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hendersonshands
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Creating offense while remaining defensively organized (high school level)
Hopefully looking for some good ideas from guys here. Here's the scoop:

I'm coaching a high school team. We have about 4 players that I would describe as good. I'm playing our best player at center back because it's where I find him most valuable. We don't have any amazing athletes, but some decent size and adequate athletes. Possession is not our strong suit. They can hit feet and pass well in practice, but in the games they cannot turn, switch fields, or even play to feet constantly. We resort to through balls more often than not.

I'm setting up the team as a 4-5-1 with 2 holding mids and an attacking mid. I've used the limited practice time we've gotten to mostly work on defensive positioning and movement of the back four and the two holding mids.

So far we're doing fairly well defensively, played a team that beat us 5-0 last year and we held them to 1-0 on a lucky deflection goal.

My problem:

We generate nothing offensively.

We recently lost a game 2-1 for a couple of reasons. 1) our midfielders were gassed. 2) our center mids were pressing up too high to try to force some action and we left giant gaps between our defense and our midfield. We gave up two goals in the last 20 minutes after playing a great defensive game for the most part.

How do we create an attack while also not abandoning our defensive shape?

I have a couple of center mids returning from injury soon, and I think they'll help. I'm just not willing to give up a midfielder to add another forward.


TheWalrus
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re: Creating offense while remaining defensively organized (high school level)


hendersonshands
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re: Creating offense while remaining defensively organized (high school level)
I've actually worked on some things like that with my better center back, but not a true libero. I have one center mid who drops in very deep when we win possession to give one of my center backs the room to create something. It's still a work in progress, but it has given us some opportunities.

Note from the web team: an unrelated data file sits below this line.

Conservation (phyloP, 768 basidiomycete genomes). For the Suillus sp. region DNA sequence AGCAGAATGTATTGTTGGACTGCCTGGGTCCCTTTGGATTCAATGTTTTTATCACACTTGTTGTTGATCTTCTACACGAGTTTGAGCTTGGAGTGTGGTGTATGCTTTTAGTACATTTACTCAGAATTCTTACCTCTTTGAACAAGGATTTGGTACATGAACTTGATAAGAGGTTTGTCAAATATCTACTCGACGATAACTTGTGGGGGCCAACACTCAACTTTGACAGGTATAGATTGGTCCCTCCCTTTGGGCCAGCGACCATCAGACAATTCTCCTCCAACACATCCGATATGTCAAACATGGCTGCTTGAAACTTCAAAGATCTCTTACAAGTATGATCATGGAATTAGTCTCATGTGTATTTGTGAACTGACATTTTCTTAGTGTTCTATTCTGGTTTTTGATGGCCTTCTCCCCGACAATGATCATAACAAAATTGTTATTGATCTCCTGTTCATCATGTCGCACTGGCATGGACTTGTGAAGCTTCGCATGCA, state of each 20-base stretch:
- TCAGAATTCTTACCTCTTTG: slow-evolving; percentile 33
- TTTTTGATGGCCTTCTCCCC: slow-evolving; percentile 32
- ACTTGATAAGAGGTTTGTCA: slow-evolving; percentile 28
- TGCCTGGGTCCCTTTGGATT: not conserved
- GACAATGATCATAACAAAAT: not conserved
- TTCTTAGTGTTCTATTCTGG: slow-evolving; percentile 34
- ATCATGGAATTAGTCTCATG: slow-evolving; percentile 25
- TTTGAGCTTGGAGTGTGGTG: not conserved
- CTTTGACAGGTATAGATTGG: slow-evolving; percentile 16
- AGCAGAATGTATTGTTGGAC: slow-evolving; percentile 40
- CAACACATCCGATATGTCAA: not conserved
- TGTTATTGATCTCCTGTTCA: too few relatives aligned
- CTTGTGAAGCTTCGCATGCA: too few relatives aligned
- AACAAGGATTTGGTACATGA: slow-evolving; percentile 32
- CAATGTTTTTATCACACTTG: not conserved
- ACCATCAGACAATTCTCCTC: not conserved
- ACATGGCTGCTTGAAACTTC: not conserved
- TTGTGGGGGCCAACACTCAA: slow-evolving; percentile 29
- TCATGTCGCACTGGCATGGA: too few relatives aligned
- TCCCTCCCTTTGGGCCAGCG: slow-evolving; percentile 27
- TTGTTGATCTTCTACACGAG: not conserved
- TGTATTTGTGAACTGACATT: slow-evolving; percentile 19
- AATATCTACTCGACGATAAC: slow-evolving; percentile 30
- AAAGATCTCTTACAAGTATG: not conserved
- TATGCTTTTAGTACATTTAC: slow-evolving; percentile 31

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McCaigBro69
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re: Creating offense while remaining defensively organized (high school level)
Trequarista = GOAT


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crazy4lsu
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re: Creating offense while remaining defensively organized (high school level)
Have you worked on set pieces at all? Is that even a possibility?

If their positioning is good, then giving them some simple passing rules in certain situations can maybe help.

Have you gone over how you want them positioned offensively? That can give them an offensive framework so they can develop their own patterns of movement.

Think of how Brazil in 2010 went to a three man back line with Melo dropping into a CB role, giving the team a defined offensive and defensive shape.
This post was edited on 11/14 at 8:34 pm


hendersonshands
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re: Creating offense while remaining defensively organized (high school level)
quote:

crazy4lsu


The guy I was hoping would show up.


quote:

Have you worked on set pieces at all? Is that even a possibility?



Not as much as I would like. It took me a lot of practice time getting defensive shape down. I'm just now moving on to other stuff.

quote:

Have you gone over how you want them positioned offensively?


We've worked on what it looks like to support the man with the ball, creating triangles, when outside mids should make a run and when they check to and check back, etc. --- we need to do all of this more than we have, but we're getting there.


quote:

Think of how Brazil in 2010 went to a three man back line with Melo dropping into a CB role, giving the team a defined offensive and defensive shape.



Can't really say that I remember it too well.


Girth Donor
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Member since Apr 2011
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re: Creating offense while remaining defensively organized (high school level)
If you are playing a 4-5-1 with 2 holding mids your fullbacks need to push up when getting possession to support the attack. When losing possession the 2 holding mids should be able to hold the fort down until they get back into position. If you are playing a team that is using 2 attacking wing players high up the pitch they can counterattack you playing very direct so you have to be careful.


AU_RX